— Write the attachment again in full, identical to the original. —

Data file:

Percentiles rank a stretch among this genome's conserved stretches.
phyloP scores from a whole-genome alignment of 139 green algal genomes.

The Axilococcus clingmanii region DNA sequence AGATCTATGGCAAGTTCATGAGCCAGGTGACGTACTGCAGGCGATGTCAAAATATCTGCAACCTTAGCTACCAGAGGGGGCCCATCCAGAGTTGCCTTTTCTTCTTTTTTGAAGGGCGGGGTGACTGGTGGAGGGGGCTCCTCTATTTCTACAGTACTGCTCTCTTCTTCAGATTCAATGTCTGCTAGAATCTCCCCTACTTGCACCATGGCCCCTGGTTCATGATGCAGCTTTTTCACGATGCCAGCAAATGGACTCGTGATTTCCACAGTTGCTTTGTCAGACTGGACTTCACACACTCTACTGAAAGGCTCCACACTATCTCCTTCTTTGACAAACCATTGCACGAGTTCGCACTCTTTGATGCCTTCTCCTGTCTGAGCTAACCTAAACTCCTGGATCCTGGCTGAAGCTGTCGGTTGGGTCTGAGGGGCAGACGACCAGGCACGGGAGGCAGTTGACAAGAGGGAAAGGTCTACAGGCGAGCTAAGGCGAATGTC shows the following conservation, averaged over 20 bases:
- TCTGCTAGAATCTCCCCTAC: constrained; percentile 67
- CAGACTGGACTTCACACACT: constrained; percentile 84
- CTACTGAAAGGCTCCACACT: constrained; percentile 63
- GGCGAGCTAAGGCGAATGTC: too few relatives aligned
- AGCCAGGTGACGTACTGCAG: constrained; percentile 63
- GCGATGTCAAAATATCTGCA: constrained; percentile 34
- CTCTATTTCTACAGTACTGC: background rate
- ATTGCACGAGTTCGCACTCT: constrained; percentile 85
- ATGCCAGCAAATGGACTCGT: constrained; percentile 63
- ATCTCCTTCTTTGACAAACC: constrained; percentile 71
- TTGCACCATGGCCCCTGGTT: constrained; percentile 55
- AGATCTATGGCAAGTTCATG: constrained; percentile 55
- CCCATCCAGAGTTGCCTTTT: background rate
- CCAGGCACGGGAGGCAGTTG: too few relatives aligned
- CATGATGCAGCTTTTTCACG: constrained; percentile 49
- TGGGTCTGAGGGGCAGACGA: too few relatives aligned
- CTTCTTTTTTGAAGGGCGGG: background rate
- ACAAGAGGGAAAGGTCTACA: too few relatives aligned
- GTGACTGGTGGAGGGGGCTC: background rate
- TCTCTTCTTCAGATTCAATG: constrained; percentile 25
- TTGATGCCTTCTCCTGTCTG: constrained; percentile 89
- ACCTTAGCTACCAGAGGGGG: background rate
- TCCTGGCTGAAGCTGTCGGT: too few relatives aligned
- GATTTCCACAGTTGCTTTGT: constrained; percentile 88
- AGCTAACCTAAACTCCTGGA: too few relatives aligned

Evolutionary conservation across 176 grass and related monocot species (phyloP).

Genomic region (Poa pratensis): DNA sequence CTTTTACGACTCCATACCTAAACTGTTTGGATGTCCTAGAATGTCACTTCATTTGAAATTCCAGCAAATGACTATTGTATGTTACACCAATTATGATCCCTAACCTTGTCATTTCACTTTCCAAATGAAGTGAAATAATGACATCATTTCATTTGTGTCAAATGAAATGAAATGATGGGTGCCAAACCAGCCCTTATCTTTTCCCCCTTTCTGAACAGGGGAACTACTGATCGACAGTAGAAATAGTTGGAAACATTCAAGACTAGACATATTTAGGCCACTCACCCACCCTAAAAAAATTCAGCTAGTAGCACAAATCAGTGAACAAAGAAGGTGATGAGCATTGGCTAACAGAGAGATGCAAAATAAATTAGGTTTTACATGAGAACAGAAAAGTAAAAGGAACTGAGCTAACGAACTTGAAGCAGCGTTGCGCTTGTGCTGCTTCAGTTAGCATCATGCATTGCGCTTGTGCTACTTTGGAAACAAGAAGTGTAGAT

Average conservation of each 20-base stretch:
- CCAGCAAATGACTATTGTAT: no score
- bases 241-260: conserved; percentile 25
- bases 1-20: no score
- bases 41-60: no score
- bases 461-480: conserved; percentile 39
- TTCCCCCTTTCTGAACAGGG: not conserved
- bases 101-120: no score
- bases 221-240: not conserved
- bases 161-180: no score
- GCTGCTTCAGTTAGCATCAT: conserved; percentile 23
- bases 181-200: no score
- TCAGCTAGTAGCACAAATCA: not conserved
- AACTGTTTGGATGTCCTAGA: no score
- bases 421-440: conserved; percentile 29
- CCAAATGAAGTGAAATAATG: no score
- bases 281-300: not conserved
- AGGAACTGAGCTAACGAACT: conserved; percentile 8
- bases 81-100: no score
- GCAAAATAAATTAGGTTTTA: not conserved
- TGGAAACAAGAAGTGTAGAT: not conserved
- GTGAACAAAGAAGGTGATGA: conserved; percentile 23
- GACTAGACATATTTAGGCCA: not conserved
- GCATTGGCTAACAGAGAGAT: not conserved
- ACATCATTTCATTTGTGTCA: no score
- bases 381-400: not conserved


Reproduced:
Percentiles rank a stretch among this genome's conserved stretches.
phyloP scores from a whole-genome alignment of 139 green algal genomes.

The Axilococcus clingmanii region DNA sequence AGATCTATGGCAAGTTCATGAGCCAGGTGACGTACTGCAGGCGATGTCAAAATATCTGCAACCTTAGCTACCAGAGGGGGCCCATCCAGAGTTGCCTTTTCTTCTTTTTTGAAGGGCGGGGTGACTGGTGGAGGGGGCTCCTCTATTTCTACAGTACTGCTCTCTTCTTCAGATTCAATGTCTGCTAGAATCTCCCCTACTTGCACCATGGCCCCTGGTTCATGATGCAGCTTTTTCACGATGCCAGCAAATGGACTCGTGATTTCCACAGTTGCTTTGTCAGACTGGACTTCACACACTCTACTGAAAGGCTCCACACTATCTCCTTCTTTGACAAACCATTGCACGAGTTCGCACTCTTTGATGCCTTCTCCTGTCTGAGCTAACCTAAACTCCTGGATCCTGGCTGAAGCTGTCGGTTGGGTCTGAGGGGCAGACGACCAGGCACGGGAGGCAGTTGACAAGAGGGAAAGGTCTACAGGCGAGCTAAGGCGAATGTC shows the following conservation, averaged over 20 bases:
- TCTGCTAGAATCTCCCCTAC: constrained; percentile 67
- CAGACTGGACTTCACACACT: constrained; percentile 84
- CTACTGAAAGGCTCCACACT: constrained; percentile 63
- GGCGAGCTAAGGCGAATGTC: too few relatives aligned
- AGCCAGGTGACGTACTGCAG: constrained; percentile 63
- GCGATGTCAAAATATCTGCA: constrained; percentile 34
- CTCTATTTCTACAGTACTGC: background rate
- ATTGCACGAGTTCGCACTCT: constrained; percentile 85
- ATGCCAGCAAATGGACTCGT: constrained; percentile 63
- ATCTCCTTCTTTGACAAACC: constrained; percentile 71
- TTGCACCATGGCCCCTGGTT: constrained; percentile 55
- AGATCTATGGCAAGTTCATG: constrained; percentile 55
- CCCATCCAGAGTTGCCTTTT: background rate
- CCAGGCACGGGAGGCAGTTG: too few relatives aligned
- CATGATGCAGCTTTTTCACG: constrained; percentile 49
- TGGGTCTGAGGGGCAGACGA: too few relatives aligned
- CTTCTTTTTTGAAGGGCGGG: background rate
- ACAAGAGGGAAAGGTCTACA: too few relatives aligned
- GTGACTGGTGGAGGGGGCTC: background rate
- TCTCTTCTTCAGATTCAATG: constrained; percentile 25
- TTGATGCCTTCTCCTGTCTG: constrained; percentile 89
- ACCTTAGCTACCAGAGGGGG: background rate
- TCCTGGCTGAAGCTGTCGGT: too few relatives aligned
- GATTTCCACAGTTGCTTTGT: constrained; percentile 88
- AGCTAACCTAAACTCCTGGA: too few relatives aligned

Evolutionary conservation across 176 grass and related monocot species (phyloP).

Genomic region (Poa pratensis): DNA sequence CTTTTACGACTCCATACCTAAACTGTTTGGATGTCCTAGAATGTCACTTCATTTGAAATTCCAGCAAATGACTATTGTATGTTACACCAATTATGATCCCTAACCTTGTCATTTCACTTTCCAAATGAAGTGAAATAATGACATCATTTCATTTGTGTCAAATGAAATGAAATGATGGGTGCCAAACCAGCCCTTATCTTTTCCCCCTTTCTGAACAGGGGAACTACTGATCGACAGTAGAAATAGTTGGAAACATTCAAGACTAGACATATTTAGGCCACTCACCCACCCTAAAAAAATTCAGCTAGTAGCACAAATCAGTGAACAAAGAAGGTGATGAGCATTGGCTAACAGAGAGATGCAAAATAAATTAGGTTTTACATGAGAACAGAAAAGTAAAAGGAACTGAGCTAACGAACTTGAAGCAGCGTTGCGCTTGTGCTGCTTCAGTTAGCATCATGCATTGCGCTTGTGCTACTTTGGAAACAAGAAGTGTAGAT

Average conservation of each 20-base stretch:
- CCAGCAAATGACTATTGTAT: no score
- bases 241-260: conserved; percentile 25
- bases 1-20: no score
- bases 41-60: no score
- bases 461-480: conserved; percentile 39
- TTCCCCCTTTCTGAACAGGG: not conserved
- bases 101-120: no score
- bases 221-240: not conserved
- bases 161-180: no score
- GCTGCTTCAGTTAGCATCAT: conserved; percentile 23
- bases 181-200: no score
- TCAGCTAGTAGCACAAATCA: not conserved
- AACTGTTTGGATGTCCTAGA: no score
- bases 421-440: conserved; percentile 29
- CCAAATGAAGTGAAATAATG: no score
- bases 281-300: not conserved
- AGGAACTGAGCTAACGAACT: conserved; percentile 8
- bases 81-100: no score
- GCAAAATAAATTAGGTTTTA: not conserved
- TGGAAACAAGAAGTGTAGAT: not conserved
- GTGAACAAAGAAGGTGATGA: conserved; percentile 23
- GACTAGACATATTTAGGCCA: not conserved
- GCATTGGCTAACAGAGAGAT: not conserved
- ACATCATTTCATTTGTGTCA: no score
- bases 381-400: not conserved